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Hikaru NAKAMURA1

SUMMARY A destructive damage which leads to the loss of human life shall be prevented against a strong earthquake ground motions. In addition, from social and economic points of view, livelihood and productive activities of inhabitants after the earthquake should be restored smoothly with rapid restoration of the structures. This paper presents the damage of concrete structures due to recent earthquakes and the brief outline of the JSCE Standard Specifications for Seismic Performance Verification published in 2002. Then two topics related with the damage were discussed. First, the strain localization problems of nonlinear finite element analysis were described and an advanced method based on non-local continuum theory to obtain the reliable local strain was proposed. Second, the influence of the buckling on seismic performance was discussed. Keywords: seismic performance verification; restoration; strain localization; non-local theory; buckling; dynamic response.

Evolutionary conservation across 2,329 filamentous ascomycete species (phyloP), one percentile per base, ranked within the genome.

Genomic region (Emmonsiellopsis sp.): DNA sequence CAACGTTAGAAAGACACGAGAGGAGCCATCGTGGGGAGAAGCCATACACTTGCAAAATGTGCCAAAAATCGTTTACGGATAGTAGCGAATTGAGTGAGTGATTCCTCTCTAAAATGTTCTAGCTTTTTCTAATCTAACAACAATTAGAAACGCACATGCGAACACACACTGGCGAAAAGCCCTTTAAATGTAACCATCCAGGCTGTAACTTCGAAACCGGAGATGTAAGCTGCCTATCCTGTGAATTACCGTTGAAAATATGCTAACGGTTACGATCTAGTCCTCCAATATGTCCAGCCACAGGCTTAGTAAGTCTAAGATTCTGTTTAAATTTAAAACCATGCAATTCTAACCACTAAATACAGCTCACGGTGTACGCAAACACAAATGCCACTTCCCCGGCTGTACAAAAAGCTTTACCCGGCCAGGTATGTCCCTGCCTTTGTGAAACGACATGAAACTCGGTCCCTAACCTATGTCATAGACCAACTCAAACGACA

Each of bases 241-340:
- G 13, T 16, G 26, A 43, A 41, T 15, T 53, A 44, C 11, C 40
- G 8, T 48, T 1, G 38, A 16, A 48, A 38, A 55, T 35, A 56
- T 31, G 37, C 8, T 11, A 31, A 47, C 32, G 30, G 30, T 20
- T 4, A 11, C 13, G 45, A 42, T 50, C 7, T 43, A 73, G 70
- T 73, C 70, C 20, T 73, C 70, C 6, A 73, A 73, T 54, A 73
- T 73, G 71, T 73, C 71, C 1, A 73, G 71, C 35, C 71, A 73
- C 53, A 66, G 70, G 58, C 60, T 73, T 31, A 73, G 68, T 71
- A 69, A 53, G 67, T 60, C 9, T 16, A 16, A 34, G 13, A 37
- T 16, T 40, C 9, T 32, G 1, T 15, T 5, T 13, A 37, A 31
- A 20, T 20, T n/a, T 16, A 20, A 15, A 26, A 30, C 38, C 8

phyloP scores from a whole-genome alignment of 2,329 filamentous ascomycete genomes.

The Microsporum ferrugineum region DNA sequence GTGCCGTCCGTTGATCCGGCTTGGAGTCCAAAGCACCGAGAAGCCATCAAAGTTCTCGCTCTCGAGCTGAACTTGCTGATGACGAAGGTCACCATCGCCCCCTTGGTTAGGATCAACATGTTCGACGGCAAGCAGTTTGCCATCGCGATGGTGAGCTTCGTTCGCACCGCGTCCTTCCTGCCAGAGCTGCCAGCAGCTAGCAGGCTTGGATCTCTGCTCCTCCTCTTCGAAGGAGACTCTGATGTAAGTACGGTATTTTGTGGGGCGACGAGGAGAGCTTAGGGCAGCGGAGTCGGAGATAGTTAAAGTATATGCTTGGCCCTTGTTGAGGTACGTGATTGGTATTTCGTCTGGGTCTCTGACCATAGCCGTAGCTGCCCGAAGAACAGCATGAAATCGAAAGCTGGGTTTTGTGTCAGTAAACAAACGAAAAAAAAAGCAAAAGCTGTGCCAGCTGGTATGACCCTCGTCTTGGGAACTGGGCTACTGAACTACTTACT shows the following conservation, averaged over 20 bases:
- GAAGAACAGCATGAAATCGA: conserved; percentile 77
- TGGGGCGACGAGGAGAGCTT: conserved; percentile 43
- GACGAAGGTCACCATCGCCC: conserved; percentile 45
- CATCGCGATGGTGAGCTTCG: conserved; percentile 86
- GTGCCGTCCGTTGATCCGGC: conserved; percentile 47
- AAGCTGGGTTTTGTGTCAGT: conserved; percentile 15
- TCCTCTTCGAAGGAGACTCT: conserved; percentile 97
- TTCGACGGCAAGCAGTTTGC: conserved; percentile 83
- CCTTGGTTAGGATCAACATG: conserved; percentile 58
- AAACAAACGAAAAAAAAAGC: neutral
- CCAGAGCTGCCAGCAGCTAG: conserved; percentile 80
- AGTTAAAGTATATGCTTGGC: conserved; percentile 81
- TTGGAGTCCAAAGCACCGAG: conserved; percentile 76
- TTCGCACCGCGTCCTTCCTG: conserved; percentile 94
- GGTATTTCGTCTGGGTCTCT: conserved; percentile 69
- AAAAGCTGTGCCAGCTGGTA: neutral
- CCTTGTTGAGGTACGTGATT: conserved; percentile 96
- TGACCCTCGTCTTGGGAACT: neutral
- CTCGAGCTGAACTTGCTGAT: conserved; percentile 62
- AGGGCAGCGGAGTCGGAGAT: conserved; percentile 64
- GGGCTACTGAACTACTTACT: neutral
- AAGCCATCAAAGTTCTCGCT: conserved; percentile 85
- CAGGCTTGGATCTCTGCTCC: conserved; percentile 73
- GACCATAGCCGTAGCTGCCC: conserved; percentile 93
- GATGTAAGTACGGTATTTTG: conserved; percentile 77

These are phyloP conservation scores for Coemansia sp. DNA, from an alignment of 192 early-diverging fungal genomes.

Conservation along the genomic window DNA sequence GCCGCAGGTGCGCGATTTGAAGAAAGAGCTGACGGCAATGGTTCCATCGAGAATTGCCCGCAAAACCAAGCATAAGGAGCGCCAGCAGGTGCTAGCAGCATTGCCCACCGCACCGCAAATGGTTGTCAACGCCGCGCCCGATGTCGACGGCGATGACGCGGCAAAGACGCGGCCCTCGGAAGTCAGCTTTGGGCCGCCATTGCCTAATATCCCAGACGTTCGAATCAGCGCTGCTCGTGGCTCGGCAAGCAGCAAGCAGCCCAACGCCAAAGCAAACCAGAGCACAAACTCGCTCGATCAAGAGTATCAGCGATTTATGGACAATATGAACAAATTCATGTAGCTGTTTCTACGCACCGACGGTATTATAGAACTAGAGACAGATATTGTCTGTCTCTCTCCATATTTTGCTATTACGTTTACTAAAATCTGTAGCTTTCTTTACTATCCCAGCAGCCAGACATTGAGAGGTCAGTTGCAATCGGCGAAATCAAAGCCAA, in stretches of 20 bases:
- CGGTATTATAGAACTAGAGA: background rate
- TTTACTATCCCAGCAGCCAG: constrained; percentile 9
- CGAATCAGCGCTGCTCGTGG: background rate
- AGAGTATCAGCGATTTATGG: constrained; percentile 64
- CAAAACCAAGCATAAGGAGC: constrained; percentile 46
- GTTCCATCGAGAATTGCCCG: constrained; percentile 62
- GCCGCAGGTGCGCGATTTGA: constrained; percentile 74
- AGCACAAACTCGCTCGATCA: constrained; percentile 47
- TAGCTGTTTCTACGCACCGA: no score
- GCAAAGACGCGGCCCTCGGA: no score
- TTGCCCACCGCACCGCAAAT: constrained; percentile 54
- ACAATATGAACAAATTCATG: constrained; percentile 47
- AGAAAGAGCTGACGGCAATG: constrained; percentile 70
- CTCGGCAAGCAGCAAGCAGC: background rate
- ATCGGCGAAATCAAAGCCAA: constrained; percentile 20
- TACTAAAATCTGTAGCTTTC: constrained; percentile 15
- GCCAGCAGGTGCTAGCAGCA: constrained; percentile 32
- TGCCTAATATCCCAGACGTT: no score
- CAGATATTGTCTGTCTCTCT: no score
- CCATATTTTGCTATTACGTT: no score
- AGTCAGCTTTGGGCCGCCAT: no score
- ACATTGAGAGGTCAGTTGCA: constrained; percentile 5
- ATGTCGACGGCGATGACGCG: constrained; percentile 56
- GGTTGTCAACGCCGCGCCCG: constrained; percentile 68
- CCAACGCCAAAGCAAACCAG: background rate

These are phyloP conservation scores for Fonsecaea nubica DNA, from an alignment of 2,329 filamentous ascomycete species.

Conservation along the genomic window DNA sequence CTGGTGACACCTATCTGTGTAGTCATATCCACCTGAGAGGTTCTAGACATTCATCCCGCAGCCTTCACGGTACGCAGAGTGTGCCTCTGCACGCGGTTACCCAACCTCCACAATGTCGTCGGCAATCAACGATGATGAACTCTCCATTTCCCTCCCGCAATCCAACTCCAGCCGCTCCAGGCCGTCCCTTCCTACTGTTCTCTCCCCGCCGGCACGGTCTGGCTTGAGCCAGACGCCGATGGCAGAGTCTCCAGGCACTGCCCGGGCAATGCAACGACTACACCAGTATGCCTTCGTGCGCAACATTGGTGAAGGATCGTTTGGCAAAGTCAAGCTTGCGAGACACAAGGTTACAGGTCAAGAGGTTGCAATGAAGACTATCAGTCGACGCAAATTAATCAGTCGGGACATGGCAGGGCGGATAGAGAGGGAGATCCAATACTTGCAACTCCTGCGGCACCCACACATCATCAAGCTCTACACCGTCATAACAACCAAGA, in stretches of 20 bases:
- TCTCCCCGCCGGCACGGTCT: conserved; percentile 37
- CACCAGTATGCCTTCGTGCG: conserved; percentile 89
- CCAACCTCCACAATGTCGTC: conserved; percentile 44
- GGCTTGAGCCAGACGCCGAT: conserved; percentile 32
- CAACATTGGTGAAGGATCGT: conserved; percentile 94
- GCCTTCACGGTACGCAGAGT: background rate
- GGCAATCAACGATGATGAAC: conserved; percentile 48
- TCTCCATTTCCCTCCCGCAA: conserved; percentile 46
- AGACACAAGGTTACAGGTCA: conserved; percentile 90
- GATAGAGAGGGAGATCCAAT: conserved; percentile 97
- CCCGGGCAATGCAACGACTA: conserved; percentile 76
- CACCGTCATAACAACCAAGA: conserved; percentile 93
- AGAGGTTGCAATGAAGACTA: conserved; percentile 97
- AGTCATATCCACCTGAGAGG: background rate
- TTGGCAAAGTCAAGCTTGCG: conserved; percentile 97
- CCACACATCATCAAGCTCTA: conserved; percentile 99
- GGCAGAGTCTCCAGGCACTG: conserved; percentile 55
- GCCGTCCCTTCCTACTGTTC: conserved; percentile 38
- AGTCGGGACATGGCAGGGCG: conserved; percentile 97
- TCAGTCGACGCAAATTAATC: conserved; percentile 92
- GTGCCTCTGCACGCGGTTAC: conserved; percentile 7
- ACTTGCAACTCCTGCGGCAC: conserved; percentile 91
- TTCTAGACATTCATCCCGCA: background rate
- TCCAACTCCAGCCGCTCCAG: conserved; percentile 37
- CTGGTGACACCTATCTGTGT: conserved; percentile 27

INTRODUCTION It was observed the destructive damages of many concrete structures in the The Hanshin-Awaji (Kobe) Earthquake in January, 1995. As the result, the JSCE Standard Specification for 'Seismic Design' was established in 1996[JSCE 1996], in which the methods for seismic performance verification of concrete structures were described. The specification was revised in 2002 based on the concept of the performance based design and was published as renamed 'Seismic Performance Verification'[JSCE 2002]. In the specification, the nonlinear analysis, in principle, is performed to verify the seismic performance with modeling of the structures and the ground. In past two decades, nonlinear finite element analysis for concrete structures has advanced remarkably with the developments of sophisticated constitutive models, robust numerical